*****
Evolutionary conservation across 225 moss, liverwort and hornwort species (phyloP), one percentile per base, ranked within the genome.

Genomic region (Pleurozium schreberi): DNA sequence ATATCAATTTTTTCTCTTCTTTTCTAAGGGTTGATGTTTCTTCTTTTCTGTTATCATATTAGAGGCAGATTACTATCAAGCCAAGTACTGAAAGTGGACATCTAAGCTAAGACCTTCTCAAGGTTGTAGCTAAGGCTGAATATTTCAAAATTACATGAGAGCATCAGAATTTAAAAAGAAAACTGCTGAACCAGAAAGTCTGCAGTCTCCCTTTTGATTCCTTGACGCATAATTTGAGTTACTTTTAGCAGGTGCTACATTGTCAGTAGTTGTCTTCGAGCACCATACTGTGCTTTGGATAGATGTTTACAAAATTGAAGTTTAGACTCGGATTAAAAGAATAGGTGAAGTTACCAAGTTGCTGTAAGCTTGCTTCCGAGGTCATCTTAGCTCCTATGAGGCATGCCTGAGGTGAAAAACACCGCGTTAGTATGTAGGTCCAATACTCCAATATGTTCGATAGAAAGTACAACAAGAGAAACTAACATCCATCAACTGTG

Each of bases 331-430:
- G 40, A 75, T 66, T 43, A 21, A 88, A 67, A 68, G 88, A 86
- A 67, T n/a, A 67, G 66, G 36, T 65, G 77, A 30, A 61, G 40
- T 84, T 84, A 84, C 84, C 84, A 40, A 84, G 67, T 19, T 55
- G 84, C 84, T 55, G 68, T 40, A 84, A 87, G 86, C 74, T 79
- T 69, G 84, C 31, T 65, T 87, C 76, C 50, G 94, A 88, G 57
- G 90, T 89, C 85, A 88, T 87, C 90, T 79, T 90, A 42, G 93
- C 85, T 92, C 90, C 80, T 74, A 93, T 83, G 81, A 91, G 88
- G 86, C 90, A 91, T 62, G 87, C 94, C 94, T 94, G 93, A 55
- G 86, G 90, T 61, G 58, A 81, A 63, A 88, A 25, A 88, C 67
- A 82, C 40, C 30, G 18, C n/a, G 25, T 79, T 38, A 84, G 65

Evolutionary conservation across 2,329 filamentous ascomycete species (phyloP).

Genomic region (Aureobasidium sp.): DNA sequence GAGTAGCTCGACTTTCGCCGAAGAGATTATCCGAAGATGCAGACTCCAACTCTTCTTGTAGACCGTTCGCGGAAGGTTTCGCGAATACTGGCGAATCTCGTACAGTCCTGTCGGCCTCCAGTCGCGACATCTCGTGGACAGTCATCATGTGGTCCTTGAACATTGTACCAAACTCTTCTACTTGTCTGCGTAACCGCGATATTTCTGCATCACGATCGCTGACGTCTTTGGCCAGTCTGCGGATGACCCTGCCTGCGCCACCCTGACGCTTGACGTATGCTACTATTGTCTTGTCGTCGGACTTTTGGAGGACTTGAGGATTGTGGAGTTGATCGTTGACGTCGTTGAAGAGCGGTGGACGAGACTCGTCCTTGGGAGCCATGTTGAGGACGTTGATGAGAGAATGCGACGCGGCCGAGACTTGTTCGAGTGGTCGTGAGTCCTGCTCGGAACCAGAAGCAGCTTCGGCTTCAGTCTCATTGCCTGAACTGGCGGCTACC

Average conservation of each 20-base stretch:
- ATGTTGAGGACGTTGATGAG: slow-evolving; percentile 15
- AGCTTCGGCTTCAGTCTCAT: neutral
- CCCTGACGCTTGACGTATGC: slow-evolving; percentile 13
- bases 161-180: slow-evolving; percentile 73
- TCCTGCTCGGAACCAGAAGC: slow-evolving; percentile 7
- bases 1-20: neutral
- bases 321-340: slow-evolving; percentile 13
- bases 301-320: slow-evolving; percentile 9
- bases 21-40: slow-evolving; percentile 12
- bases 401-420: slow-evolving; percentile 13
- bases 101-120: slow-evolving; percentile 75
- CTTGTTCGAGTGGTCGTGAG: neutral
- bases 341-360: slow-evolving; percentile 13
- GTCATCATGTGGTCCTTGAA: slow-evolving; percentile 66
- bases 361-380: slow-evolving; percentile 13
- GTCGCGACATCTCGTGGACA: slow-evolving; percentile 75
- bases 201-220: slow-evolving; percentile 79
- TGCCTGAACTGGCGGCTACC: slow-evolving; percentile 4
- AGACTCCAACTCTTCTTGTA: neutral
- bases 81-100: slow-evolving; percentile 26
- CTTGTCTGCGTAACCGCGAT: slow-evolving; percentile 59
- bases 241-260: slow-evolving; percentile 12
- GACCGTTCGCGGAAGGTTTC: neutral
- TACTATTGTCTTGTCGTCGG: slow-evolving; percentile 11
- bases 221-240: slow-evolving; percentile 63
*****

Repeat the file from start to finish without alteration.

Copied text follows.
Evolutionary conservation across 225 moss, liverwort and hornwort species (phyloP), one percentile per base, ranked within the genome.

Genomic region (Pleurozium schreberi): DNA sequence ATATCAATTTTTTCTCTTCTTTTCTAAGGGTTGATGTTTCTTCTTTTCTGTTATCATATTAGAGGCAGATTACTATCAAGCCAAGTACTGAAAGTGGACATCTAAGCTAAGACCTTCTCAAGGTTGTAGCTAAGGCTGAATATTTCAAAATTACATGAGAGCATCAGAATTTAAAAAGAAAACTGCTGAACCAGAAAGTCTGCAGTCTCCCTTTTGATTCCTTGACGCATAATTTGAGTTACTTTTAGCAGGTGCTACATTGTCAGTAGTTGTCTTCGAGCACCATACTGTGCTTTGGATAGATGTTTACAAAATTGAAGTTTAGACTCGGATTAAAAGAATAGGTGAAGTTACCAAGTTGCTGTAAGCTTGCTTCCGAGGTCATCTTAGCTCCTATGAGGCATGCCTGAGGTGAAAAACACCGCGTTAGTATGTAGGTCCAATACTCCAATATGTTCGATAGAAAGTACAACAAGAGAAACTAACATCCATCAACTGTG

Each of bases 331-430:
- G 40, A 75, T 66, T 43, A 21, A 88, A 67, A 68, G 88, A 86
- A 67, T n/a, A 67, G 66, G 36, T 65, G 77, A 30, A 61, G 40
- T 84, T 84, A 84, C 84, C 84, A 40, A 84, G 67, T 19, T 55
- G 84, C 84, T 55, G 68, T 40, A 84, A 87, G 86, C 74, T 79
- T 69, G 84, C 31, T 65, T 87, C 76, C 50, G 94, A 88, G 57
- G 90, T 89, C 85, A 88, T 87, C 90, T 79, T 90, A 42, G 93
- C 85, T 92, C 90, C 80, T 74, A 93, T 83, G 81, A 91, G 88
- G 86, C 90, A 91, T 62, G 87, C 94, C 94, T 94, G 93, A 55
- G 86, G 90, T 61, G 58, A 81, A 63, A 88, A 25, A 88, C 67
- A 82, C 40, C 30, G 18, C n/a, G 25, T 79, T 38, A 84, G 65

Evolutionary conservation across 2,329 filamentous ascomycete species (phyloP).

Genomic region (Aureobasidium sp.): DNA sequence GAGTAGCTCGACTTTCGCCGAAGAGATTATCCGAAGATGCAGACTCCAACTCTTCTTGTAGACCGTTCGCGGAAGGTTTCGCGAATACTGGCGAATCTCGTACAGTCCTGTCGGCCTCCAGTCGCGACATCTCGTGGACAGTCATCATGTGGTCCTTGAACATTGTACCAAACTCTTCTACTTGTCTGCGTAACCGCGATATTTCTGCATCACGATCGCTGACGTCTTTGGCCAGTCTGCGGATGACCCTGCCTGCGCCACCCTGACGCTTGACGTATGCTACTATTGTCTTGTCGTCGGACTTTTGGAGGACTTGAGGATTGTGGAGTTGATCGTTGACGTCGTTGAAGAGCGGTGGACGAGACTCGTCCTTGGGAGCCATGTTGAGGACGTTGATGAGAGAATGCGACGCGGCCGAGACTTGTTCGAGTGGTCGTGAGTCCTGCTCGGAACCAGAAGCAGCTTCGGCTTCAGTCTCATTGCCTGAACTGGCGGCTACC

Average conservation of each 20-base stretch:
- ATGTTGAGGACGTTGATGAG: slow-evolving; percentile 15
- AGCTTCGGCTTCAGTCTCAT: neutral
- CCCTGACGCTTGACGTATGC: slow-evolving; percentile 13
- bases 161-180: slow-evolving; percentile 73
- TCCTGCTCGGAACCAGAAGC: slow-evolving; percentile 7
- bases 1-20: neutral
- bases 321-340: slow-evolving; percentile 13
- bases 301-320: slow-evolving; percentile 9
- bases 21-40: slow-evolving; percentile 12
- bases 401-420: slow-evolving; percentile 13
- bases 101-120: slow-evolving; percentile 75
- CTTGTTCGAGTGGTCGTGAG: neutral
- bases 341-360: slow-evolving; percentile 13
- GTCATCATGTGGTCCTTGAA: slow-evolving; percentile 66
- bases 361-380: slow-evolving; percentile 13
- GTCGCGACATCTCGTGGACA: slow-evolving; percentile 75
- bases 201-220: slow-evolving; percentile 79
- TGCCTGAACTGGCGGCTACC: slow-evolving; percentile 4
- AGACTCCAACTCTTCTTGTA: neutral
- bases 81-100: slow-evolving; percentile 26
- CTTGTCTGCGTAACCGCGAT: slow-evolving; percentile 59
- bases 241-260: slow-evolving; percentile 12
- GACCGTTCGCGGAAGGTTTC: neutral
- TACTATTGTCTTGTCGTCGG: slow-evolving; percentile 11
- bases 221-240: slow-evolving; percentile 63